I want to evaluate the Birch-Murnaghan Equation of State (BM-EOS) for different volumes.
I tried declaring a 1D array A in which every element would be the answer of BM-EOS for different volumes.

B0P = 4; B0 = 30
V0 = 36; E0 = -535; R4  = -535
array A[400]
do for [i=1:400] {
A[i] = E0+(9/8*B0*V0)*((V0/((((i/100)**3)/100)**3))**(2/3)-1)**2\
         + 9/16*B0*(B0P-4)*V0*((V0/((i/100)**3))**(2/3)-1)**3\
         + R4*((V0/((i/100)**3))**(2/3)-1)**4

I am getting error as undefined value. Can anyone please tell what is wrong in this Gnuplot code?
Later I will use stats command on A to find the minimum value. Also, is there any other better way to find out minima of a fit function in Gnuplot? This answer did not help much: Gnuplot: How can I determine the maxima of a fit function in gnuplot?


1 Answer 1


You must put a dot in all the numbers which are supposed to be floats, so as to be correct while doing division. In gnuplot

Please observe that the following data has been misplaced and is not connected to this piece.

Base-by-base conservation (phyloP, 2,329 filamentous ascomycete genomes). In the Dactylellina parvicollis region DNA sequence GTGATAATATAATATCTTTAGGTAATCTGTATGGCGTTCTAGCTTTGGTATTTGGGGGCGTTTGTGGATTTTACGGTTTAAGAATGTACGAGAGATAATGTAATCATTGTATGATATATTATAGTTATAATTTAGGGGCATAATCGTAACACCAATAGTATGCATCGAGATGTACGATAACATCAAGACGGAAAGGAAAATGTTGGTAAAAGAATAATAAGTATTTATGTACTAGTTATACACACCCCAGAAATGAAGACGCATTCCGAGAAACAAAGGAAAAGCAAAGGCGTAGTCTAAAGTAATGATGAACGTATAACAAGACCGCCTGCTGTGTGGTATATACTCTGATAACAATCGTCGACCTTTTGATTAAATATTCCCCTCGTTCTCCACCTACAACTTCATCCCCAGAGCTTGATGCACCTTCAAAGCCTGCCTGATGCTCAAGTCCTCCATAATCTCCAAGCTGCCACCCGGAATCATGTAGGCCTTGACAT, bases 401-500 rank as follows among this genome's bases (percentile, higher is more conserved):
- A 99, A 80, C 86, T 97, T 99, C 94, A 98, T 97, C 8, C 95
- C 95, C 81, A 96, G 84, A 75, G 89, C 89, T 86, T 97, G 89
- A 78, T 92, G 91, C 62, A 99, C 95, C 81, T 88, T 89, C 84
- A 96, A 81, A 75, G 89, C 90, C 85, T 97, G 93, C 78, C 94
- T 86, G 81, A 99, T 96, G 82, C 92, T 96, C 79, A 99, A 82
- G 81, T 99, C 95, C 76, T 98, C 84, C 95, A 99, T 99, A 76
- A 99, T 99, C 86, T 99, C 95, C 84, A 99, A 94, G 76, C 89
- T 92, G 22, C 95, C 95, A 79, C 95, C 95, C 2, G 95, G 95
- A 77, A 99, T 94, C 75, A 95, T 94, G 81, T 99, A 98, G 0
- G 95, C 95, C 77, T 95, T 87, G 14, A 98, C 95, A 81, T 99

2/3 = 0


2.0/3.0 = 0.66666..7

In your example, you are suffering from division by zero, but gnuplot does not give good error message.

Here is corrected version which runs without any error

B0P = 4.0; B0 = 30.0
V0 = 36.0; E0 = -535.0; R4  = -535.0
array A[400]
do for [i=1:400] {
   A[i] = E0+(9.0/8.0*B0*V0)*((V0/((((i/100.0)**3)/100.0)**3))**(2.0/3.0)-1.0)**2\
     + 9.0/16.0*B0*(B0P-4.0)*V0*((V0/((i/100.0)**3))**(2.0/3.0)-1.0)**3\
     + R4*((V0/((i/100.0)**3))**(2.0/3.0)-1.0)**4

I use Gnuplot daily and like it a lot for plotting. But it is not really designed for computations. Why dont you use python for this ?

  • $\begingroup$ I can use Python. Since I already had the code written for Gnuplot hence thought of modifying it. Now, I'll have to start from scratch in Python. $\endgroup$
    – Sufyan
    Commented Aug 13, 2020 at 15:45
  • $\begingroup$ Thanks. Your suggestion did clear that error message. A new error has come up: "Column number or datablock line expected" pointing towards "9.0/8.0" Looks like I should python only for this. $\endgroup$
    – Sufyan
    Commented Aug 13, 2020 at 15:52
  • $\begingroup$ It works if you add .0 as I did in my updated answer. If this works for you, please accept the answer so we can close this thread. $\endgroup$
    – cfdlab
    Commented Aug 14, 2020 at 5:48

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